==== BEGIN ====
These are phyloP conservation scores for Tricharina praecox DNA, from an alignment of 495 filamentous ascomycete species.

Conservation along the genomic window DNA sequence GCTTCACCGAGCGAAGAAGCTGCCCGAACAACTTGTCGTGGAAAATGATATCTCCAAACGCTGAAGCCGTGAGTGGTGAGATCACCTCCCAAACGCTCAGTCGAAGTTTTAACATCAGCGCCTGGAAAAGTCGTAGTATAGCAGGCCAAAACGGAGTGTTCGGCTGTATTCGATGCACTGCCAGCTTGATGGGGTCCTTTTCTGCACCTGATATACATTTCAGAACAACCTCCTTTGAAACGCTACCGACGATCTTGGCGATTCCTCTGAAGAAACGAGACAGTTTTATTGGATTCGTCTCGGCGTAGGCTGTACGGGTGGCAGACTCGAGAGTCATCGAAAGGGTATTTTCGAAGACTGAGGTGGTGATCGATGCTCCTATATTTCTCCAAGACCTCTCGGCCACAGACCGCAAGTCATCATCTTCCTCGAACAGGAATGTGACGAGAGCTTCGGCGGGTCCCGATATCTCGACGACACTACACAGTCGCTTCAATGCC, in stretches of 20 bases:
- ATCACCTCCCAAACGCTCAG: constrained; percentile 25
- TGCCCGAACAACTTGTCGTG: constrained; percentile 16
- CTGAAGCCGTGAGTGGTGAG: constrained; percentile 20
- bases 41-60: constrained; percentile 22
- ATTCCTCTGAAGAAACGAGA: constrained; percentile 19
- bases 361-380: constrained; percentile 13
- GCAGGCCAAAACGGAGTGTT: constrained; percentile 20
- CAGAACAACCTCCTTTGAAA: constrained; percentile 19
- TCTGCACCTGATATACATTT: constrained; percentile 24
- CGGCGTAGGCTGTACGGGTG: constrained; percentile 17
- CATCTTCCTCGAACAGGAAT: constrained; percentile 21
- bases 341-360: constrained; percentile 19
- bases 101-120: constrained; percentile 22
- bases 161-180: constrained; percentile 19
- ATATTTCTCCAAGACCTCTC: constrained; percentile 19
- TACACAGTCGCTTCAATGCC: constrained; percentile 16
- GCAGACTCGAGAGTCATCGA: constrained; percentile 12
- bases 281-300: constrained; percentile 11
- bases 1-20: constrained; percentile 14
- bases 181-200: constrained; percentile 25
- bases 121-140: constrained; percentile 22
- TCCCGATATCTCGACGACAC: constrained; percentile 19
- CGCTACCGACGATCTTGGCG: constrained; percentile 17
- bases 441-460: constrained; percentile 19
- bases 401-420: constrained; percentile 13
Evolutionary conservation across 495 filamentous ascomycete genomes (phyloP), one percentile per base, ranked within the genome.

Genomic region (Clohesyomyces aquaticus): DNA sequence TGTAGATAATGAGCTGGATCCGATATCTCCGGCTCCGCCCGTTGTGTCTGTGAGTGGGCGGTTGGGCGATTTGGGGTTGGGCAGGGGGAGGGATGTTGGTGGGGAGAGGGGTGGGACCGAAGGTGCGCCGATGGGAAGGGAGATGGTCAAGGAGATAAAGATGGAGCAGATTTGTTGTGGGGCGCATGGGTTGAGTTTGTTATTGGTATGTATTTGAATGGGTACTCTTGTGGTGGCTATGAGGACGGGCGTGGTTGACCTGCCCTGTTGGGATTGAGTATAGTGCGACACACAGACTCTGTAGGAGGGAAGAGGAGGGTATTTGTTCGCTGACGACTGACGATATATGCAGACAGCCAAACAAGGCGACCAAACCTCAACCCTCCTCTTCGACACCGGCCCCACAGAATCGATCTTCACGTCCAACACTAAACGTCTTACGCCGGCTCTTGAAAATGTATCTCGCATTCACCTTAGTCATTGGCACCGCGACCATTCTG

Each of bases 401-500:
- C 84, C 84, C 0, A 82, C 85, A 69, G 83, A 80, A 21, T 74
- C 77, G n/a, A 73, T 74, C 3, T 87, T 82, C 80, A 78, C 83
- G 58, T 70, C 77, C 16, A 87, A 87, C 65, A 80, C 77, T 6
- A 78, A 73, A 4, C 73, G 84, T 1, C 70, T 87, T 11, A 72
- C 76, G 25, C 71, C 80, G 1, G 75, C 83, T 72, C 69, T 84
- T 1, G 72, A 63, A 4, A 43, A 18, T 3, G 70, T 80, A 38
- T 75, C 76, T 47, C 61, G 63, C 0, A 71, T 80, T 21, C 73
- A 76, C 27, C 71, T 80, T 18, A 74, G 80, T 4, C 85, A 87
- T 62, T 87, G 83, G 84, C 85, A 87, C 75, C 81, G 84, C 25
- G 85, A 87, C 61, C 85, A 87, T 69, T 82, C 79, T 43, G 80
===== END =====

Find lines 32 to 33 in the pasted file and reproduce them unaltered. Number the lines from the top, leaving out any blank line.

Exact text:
- C 77, G n/a, A 73, T 74, C 3, T 87, T 82, C 80, A 78, C 83
- G 58, T 70, C 77, C 16, A 87, A 87, C 65, A 80, C 77, T 6